Millennials are the most ethical generation, yet their evaluations of ethical practice remain unexplored in academic literature. Recently, the field of corporate social responsibility is moving closer to the forefront of corporate concerns as it climbs the hierarchy of consumer needs. Millennials are more aware of company activity than any other generation, and so this presents a crucial opportunity for marketers to explore the gap between consumer attitudes and consumer purchasing behavior by improving their understanding of this unique generation. This study explores how millennials evaluate corporate social responsibility (CSR), how authenticity perceptions are structured within CSR, and what factors are most important to their ethical behavior. In order to capture these antecedents with adequate depth, 15 qualitative interviews were conducted and analyzed iteratively and rigorously using thematic analysis. According to the findings, millennials evaluate company activity through a lens of idealism. They have a natural skepticism for corporate ethics, which drives them to look for cues that company actions are authentic and originate from unselfish motives. Activities associated with philanthropy are not trusted by millennials, as they believe that companies should be responsible for their own domains of activity. This study is significant in providing managers with an in-depth understanding of a powerful generation and its contemporary mentality.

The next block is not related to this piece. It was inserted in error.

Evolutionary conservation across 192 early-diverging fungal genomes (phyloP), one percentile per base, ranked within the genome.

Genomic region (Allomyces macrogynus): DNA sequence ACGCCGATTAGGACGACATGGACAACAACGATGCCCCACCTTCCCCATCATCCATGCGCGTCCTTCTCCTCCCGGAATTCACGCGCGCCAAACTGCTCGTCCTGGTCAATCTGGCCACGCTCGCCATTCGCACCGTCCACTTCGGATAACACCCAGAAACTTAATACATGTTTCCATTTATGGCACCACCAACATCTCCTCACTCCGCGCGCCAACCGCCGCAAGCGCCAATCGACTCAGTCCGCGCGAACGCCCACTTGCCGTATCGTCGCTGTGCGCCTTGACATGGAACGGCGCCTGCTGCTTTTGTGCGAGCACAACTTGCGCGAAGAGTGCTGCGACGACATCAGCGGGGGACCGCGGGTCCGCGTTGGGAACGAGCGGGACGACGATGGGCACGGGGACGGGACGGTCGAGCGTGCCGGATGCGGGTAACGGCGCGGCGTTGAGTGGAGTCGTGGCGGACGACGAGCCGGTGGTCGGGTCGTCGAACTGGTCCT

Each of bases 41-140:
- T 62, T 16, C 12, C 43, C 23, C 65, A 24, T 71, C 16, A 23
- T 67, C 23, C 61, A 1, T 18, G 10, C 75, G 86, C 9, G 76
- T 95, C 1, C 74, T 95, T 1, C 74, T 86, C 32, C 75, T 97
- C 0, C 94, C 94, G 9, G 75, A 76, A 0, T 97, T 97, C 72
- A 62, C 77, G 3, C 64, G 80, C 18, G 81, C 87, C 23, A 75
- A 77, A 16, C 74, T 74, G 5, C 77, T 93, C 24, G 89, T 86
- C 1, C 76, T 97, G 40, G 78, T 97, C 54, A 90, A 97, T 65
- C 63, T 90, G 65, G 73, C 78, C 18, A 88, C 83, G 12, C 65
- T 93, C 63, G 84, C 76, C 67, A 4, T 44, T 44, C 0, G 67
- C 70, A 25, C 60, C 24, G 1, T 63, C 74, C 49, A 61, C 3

Link to publication